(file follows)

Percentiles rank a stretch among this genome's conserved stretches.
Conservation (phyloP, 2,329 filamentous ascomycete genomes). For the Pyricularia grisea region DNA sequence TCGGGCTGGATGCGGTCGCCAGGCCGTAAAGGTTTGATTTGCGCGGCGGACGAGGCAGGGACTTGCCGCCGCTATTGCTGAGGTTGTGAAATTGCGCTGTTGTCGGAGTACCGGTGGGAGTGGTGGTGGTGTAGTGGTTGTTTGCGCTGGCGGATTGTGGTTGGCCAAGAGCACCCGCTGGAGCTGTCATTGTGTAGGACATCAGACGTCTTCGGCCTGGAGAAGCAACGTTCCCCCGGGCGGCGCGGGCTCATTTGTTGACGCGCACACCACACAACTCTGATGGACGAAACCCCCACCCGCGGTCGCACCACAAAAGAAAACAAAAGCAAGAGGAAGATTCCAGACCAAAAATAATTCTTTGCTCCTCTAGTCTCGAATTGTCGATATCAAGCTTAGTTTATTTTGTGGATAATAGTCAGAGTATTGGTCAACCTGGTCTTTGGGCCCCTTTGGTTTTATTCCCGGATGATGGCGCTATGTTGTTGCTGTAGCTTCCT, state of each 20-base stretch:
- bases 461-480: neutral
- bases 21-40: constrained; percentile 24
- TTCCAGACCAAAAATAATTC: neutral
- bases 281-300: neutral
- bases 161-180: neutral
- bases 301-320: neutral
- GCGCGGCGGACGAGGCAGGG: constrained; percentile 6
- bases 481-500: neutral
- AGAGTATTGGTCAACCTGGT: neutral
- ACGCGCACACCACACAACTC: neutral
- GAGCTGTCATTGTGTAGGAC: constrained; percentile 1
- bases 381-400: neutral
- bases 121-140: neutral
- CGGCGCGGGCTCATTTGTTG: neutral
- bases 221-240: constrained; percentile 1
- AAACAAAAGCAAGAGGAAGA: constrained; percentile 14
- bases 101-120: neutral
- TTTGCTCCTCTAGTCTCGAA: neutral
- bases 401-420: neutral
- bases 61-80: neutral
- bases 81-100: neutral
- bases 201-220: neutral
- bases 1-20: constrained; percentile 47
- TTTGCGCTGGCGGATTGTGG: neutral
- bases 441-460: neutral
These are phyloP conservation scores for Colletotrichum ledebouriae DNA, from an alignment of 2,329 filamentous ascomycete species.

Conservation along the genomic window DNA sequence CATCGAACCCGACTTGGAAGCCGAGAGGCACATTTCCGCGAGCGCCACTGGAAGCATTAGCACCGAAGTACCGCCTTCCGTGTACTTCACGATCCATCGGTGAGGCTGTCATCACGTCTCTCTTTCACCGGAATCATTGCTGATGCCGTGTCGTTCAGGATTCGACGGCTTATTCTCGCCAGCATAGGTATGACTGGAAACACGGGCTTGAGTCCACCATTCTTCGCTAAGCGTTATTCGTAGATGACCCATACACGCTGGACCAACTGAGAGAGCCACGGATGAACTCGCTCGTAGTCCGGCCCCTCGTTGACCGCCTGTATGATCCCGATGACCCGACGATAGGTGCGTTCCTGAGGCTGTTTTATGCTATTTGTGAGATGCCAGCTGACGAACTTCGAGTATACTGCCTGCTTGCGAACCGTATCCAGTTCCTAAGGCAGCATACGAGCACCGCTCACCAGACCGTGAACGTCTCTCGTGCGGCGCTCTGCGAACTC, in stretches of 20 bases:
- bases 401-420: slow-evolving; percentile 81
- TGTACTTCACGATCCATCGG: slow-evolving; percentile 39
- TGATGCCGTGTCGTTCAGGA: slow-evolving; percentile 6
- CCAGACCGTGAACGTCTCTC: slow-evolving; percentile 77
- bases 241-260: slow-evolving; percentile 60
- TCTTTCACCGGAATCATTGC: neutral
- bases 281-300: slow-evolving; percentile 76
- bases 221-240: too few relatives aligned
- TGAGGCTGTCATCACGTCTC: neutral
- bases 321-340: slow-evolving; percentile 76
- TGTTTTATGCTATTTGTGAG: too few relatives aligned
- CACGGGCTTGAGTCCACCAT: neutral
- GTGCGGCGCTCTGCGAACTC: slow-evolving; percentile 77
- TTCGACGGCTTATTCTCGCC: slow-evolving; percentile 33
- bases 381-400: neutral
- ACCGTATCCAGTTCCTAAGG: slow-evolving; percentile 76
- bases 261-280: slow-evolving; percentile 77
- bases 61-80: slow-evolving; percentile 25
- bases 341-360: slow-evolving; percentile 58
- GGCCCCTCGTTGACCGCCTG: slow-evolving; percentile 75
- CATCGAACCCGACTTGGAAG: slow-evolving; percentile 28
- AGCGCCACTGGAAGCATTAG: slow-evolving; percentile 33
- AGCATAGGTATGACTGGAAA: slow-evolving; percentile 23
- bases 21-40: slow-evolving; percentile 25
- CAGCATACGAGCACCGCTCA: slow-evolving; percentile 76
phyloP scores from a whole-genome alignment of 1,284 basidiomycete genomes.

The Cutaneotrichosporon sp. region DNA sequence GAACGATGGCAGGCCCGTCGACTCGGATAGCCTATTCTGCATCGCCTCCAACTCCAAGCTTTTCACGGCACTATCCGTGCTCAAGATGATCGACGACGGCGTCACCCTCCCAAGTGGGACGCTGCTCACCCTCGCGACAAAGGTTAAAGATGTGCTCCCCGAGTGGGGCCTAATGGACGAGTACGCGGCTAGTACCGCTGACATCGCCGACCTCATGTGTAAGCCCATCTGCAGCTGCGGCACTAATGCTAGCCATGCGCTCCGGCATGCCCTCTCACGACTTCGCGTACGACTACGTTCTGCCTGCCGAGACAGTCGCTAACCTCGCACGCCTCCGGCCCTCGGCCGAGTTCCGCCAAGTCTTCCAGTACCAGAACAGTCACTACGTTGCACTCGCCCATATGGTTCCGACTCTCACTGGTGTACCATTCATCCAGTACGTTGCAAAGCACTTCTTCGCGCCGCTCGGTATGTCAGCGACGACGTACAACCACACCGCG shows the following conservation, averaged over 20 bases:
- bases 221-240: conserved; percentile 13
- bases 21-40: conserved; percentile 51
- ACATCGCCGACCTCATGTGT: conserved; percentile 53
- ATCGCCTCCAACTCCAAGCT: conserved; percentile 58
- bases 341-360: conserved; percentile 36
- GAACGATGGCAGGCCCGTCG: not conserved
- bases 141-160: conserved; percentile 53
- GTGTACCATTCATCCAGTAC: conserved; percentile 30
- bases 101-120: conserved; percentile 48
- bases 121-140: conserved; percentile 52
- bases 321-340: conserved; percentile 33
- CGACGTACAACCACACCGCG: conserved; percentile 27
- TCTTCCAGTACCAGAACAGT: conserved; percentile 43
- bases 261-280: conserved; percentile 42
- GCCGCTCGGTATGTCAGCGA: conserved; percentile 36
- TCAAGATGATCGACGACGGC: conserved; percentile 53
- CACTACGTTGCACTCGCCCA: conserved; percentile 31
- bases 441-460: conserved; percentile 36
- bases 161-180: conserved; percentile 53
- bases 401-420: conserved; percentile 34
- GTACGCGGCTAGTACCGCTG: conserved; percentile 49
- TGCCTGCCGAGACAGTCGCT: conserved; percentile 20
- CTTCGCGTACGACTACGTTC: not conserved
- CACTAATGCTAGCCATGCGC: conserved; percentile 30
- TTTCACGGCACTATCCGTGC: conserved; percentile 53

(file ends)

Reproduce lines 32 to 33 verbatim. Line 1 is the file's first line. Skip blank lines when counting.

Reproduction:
- TGATGCCGTGTCGTTCAGGA: slow-evolving; percentile 6
- CCAGACCGTGAACGTCTCTC: slow-evolving; percentile 77